The third stage of this process is the evaluation where the nursing professional will be needed to evaluate the success of the planning and implementation procedure. In this case, the nurse will have to monitor the response of the patient to the drugs administered, monitor the difference between expected and unexpected responses and assess the therapeutic effects, side effects, adverse effects and toxic effects (Nursingmidwiferyboard.gov.au 2018). This is the last step before the discharge and here the nurse will have to ensure that the patient understand all aspects associated with the safe and effective medication administration. The nursing responsibilities will include discharge planning and safe medication administration guidance. The nurse must educate the patient to take the right dosage at the right time and in case she missed a dosage the nurse will have to ensure taking the next dose according to the regular dosing schedule and that Mavis is not supposed to take double dosage of any medication to make up for missed dosage. The nurse will educate Mavis further on storing metformin is a closed container at room temperature, away from heat, moisture, and direct light (Inzucchi et al., 2012). The nurse will also educate Mavis to not consume alcohol while taking metformin. For Glybenclamide, the nurse will educate the patient to take the medication in the morning immediately after breakfast and if missed a dose, not to take double doses either. Mavis will need to be educated to seek medical advice if the patient experiences nauseam vomiting, constipation, diarrhea and hypoglycemic attack (White et al., 2013). Nurse will also need to educate Mavis to store the medicine in a cool, dry place, away from direct heat and light. For atorvastatin, Mavis will need to know to store the medication room temperature between 68-77 degrees F (20-25 degrees C) away from light and moisture and especially away from the bathroom (Jin et al., 2012). Along with that Mavis will be strictly advised to never skip a dose and in case she forgets to move on to next dosage and never overdose to make up for missed dose as well. Lastly the nurse will have to educate Mavis to keep the medication in a secure locked cabinet so that her granddaughter cannot access them at all (Roth et al., 2012). For the cultural appropriateness the nurse will have to ensure involving a cultural liaison officer and a language expert in the discharge planning and implementation session to ensure that Mavis understands the entire procedure and can equally participate in it. The RN will also have to ensure that the patient education details are provided in a written format in a culturally and linguistically appropriate manner using aboriginal language and symbols. Lastly the RN will have to ensure approaching the patient in a culturally safe and appropriate manner with utmost respect to the patient autonomy and dignity (Kirmayer, 2012).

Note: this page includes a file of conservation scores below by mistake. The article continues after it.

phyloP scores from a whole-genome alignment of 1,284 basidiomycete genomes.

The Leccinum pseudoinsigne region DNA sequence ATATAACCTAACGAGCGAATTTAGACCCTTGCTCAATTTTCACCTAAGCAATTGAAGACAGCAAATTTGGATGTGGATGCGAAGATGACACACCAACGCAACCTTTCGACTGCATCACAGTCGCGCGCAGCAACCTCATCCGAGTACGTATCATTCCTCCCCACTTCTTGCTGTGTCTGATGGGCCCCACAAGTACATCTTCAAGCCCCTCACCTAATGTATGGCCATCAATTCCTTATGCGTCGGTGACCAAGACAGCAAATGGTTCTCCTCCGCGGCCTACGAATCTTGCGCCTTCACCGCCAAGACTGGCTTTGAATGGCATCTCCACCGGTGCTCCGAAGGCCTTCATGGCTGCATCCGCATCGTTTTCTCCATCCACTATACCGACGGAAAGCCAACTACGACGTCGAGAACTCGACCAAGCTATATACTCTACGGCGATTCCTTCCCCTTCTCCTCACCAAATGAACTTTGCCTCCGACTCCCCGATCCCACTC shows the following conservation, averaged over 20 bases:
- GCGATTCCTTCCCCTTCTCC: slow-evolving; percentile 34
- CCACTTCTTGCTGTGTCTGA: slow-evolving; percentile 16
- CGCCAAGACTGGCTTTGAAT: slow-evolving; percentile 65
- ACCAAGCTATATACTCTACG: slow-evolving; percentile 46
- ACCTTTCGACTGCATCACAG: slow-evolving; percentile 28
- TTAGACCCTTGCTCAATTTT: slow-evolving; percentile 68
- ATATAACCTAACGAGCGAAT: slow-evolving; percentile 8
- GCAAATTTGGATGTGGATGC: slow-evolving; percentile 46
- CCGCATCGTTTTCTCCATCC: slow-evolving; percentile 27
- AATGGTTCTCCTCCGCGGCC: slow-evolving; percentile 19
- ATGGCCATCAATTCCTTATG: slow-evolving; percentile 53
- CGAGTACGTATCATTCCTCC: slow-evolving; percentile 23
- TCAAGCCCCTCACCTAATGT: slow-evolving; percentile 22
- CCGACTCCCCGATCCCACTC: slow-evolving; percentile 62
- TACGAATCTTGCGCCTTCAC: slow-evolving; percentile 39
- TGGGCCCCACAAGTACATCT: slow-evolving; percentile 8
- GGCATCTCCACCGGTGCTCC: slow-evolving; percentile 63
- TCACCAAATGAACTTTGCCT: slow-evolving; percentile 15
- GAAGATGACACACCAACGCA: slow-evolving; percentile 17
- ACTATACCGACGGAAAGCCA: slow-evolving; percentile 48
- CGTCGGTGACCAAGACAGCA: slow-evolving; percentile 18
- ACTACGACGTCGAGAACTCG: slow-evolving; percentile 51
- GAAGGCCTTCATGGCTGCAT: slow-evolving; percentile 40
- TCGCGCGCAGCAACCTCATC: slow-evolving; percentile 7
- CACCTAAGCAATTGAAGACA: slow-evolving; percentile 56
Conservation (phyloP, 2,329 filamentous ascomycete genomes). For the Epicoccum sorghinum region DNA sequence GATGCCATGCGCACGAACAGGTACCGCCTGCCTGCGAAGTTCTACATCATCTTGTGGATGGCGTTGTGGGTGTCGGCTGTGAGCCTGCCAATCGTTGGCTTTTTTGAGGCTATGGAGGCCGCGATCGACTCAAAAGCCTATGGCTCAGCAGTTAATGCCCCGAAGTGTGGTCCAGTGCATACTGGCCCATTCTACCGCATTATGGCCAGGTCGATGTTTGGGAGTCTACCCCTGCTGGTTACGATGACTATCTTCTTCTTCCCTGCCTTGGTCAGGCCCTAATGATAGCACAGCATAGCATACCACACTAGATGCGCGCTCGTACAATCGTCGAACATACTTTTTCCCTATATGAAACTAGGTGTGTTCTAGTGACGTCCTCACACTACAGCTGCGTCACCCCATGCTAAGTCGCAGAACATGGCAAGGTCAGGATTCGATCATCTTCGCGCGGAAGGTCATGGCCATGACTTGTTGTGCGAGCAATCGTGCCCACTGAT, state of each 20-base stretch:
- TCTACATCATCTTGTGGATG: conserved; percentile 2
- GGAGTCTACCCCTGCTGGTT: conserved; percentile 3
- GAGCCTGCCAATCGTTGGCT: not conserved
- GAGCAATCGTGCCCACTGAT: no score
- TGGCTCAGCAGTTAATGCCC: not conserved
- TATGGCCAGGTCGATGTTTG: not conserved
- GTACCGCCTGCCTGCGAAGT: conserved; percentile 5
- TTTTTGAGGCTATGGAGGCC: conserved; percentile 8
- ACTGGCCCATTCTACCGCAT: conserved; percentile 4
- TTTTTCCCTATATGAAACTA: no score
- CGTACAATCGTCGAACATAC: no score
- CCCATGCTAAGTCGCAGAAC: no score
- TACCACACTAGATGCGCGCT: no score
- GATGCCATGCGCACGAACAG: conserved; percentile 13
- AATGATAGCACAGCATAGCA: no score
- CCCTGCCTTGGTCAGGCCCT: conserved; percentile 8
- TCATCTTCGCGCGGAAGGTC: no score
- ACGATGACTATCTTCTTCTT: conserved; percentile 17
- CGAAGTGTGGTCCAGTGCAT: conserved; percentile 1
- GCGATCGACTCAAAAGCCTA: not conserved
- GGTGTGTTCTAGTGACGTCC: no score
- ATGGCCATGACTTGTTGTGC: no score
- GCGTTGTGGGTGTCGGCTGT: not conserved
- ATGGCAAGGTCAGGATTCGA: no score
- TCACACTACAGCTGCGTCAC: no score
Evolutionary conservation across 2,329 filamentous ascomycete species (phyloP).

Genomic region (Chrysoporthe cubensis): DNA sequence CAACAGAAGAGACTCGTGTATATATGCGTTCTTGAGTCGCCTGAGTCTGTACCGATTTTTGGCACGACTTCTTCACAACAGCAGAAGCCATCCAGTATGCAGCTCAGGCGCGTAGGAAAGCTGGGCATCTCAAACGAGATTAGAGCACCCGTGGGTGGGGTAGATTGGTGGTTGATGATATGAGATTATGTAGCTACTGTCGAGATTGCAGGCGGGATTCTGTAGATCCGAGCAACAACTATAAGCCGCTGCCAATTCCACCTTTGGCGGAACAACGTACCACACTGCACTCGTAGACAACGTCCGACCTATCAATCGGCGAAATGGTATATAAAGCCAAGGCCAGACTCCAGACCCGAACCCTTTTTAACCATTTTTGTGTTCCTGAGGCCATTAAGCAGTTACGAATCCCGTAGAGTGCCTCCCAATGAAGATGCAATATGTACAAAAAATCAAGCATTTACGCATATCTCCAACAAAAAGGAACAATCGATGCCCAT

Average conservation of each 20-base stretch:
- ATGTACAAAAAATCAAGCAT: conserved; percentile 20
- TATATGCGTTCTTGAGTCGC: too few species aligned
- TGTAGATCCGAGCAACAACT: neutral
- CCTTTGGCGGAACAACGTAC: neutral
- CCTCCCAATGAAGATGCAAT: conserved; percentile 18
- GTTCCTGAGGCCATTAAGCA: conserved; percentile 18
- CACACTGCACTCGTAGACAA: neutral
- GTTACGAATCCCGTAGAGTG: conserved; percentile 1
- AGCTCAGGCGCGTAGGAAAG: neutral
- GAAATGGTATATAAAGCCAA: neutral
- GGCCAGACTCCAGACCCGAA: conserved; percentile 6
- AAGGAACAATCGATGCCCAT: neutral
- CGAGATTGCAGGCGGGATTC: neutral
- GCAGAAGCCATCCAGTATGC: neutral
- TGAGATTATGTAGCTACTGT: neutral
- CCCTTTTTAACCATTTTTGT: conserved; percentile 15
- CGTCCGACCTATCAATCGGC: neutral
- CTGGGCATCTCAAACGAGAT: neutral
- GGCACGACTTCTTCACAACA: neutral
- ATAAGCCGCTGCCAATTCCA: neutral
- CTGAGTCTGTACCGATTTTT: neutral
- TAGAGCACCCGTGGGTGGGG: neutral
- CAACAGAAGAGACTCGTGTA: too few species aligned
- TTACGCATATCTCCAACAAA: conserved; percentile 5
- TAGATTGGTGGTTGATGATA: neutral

On a concluding note, it has to be mentioned that self medication administration can be a very risky procedure, especially for the culturally diverse populations with limited health literacy and lack of English language proficiency which can lead to the patient missing doses and administering wrong dosages and storing the medication in inadequate manner. Hence the role of a nursing professional is monumental in educating and guiding the patient for safe and effective medication administration. This essay had utilized the ADPIE clinical decision framework with respect to medication administration and safe application of drug therapy along with incorporating cultural safety guidelines for an aboriginal patient.
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Inzucchi, S. E., Bergenstal, R. M., Buse, J. B., Diamant, M., Ferrannini, E., Nauck, M., ... & Matthews, D. R. (2012). Management of hyperglycaemia in type 2 diabetes: a patient-centered approach. Position statement of the American Diabetes Association (ADA) and the European Association for the Study of Diabetes (EASD). Diabetologia, 55(6), 1577-1596.
Jin, D., Wu, Y., Zhao, L., Guo, J., Zhang, K., & Chen, Z. (2012). Atorvastatin reduces serum HMGB1 levels in patients with hyperlipidemia. Experimental and therapeutic medicine, 4(6), 1124-1126.
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Roth, E. M., McKenney, J. M., Hanotin, C., Asset, G., & Stein, E. A. (2012). Atorvastatin with or without an antibody to PCSK9 in primary hypercholesterolemia. New England Journal of Medicine, 367(20), 1891-1900.
Seino, Y., Rasmussen, M. F., Nishida, T., & Kaku, K. (2010). Efficacy and safety of the once-daily human GLP-1 analogue, liraglutide, vs glibenclamide monotherapy in Japanese patients with type 2 diabetes. Current medical research and opinion, 26(5), 1013-1022.
White, W. B., Cannon, C. P., Heller, S. R., Nissen, S. E., Bergenstal, R. M., Bakris, G. L., ... & Wilson, C. (2013). Alogliptin after acute coronary syndrome in patients with type 2 diabetes. New England journal of medicine, 369(14), 1327-1335.